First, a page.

To me, Epeli Hau’ofa’s Tales of the Tikongs was a perfect combination of the previous two texts. I was as confused (and slightly disturbed) as I was while reading Wendt’s Black Rainbow, and equally as disoriented after reaching the halfway mark of Calvino’s Invisible Cities. Exploring the one-of-a-kind culture found on the imaginary island Tiko, Hau’ofa presents a social commentary packed to the brim with religious satire and misguided fundamentalism. Although I have yet to fully form my own interpretation of the text, I have begun to grasp Hau’ofa’s outlook on life. I can only assume that he is not a fan of organized religion, that he hates when things that work just fine are developed for the sake of D-E-V-E-L-O-P-M-E-N-T, and that there is nothing that irks him more than unnecessary imperialism.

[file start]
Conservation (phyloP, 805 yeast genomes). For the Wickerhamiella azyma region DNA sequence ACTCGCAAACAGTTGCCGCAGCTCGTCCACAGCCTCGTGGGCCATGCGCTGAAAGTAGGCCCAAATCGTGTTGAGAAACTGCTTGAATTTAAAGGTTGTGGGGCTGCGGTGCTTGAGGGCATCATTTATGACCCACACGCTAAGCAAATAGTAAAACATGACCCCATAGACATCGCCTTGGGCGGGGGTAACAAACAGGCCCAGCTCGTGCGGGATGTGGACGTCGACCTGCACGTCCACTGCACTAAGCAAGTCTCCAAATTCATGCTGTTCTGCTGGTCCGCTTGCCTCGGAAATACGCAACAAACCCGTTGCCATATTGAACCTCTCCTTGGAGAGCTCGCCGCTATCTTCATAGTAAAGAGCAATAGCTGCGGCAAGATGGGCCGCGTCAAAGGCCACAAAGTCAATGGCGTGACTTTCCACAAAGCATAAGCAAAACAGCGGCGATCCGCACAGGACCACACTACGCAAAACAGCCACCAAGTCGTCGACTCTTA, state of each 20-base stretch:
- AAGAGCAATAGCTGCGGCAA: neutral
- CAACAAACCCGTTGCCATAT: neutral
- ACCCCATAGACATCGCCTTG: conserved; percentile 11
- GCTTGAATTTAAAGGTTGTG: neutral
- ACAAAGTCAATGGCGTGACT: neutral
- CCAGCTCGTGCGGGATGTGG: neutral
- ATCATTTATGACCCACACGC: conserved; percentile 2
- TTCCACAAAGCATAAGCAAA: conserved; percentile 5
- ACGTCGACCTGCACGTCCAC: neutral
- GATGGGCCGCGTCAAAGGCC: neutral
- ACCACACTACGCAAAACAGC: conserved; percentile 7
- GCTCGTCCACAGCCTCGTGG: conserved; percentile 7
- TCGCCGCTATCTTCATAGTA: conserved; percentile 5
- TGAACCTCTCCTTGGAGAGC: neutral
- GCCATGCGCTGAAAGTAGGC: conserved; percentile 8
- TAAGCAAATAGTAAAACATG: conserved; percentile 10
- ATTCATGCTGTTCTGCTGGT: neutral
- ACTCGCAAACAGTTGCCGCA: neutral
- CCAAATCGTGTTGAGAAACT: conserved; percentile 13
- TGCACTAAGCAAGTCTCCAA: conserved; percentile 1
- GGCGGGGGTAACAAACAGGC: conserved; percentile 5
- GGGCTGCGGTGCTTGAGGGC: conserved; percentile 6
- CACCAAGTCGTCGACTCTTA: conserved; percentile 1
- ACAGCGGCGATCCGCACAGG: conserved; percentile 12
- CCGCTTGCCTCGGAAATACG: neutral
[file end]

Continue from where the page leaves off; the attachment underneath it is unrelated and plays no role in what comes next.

I’m not sure if it appears in the second half of the book, but I was surprised to see that Tales of the Tikongs lacks a crucial element of the other works we’ve read thus far; not once did I find an individual character on the gradual journey towards self-discovery. Noeli finds new religions and Ti learns not to roll cigarettes while still half-asleep, but I myself could not find a sense of urgency and understanding. My favorite aspect of Hau’ofa’s work is how he introduces each new character just as Calvino exposed us to separate sectors of Venice. It would not be an exaggeration if you said every Tikong is quite the individual. They each have their own quirks and enjoy their life of leisure in their own way, yet I think there’s a deeper meaning in the fact that they all have an identical mindset towards life on the island. Manu is my favorite as he remains the individual amongst individuals, as well as, “the only teller of big truths in the realm” (Hau’ofa 7).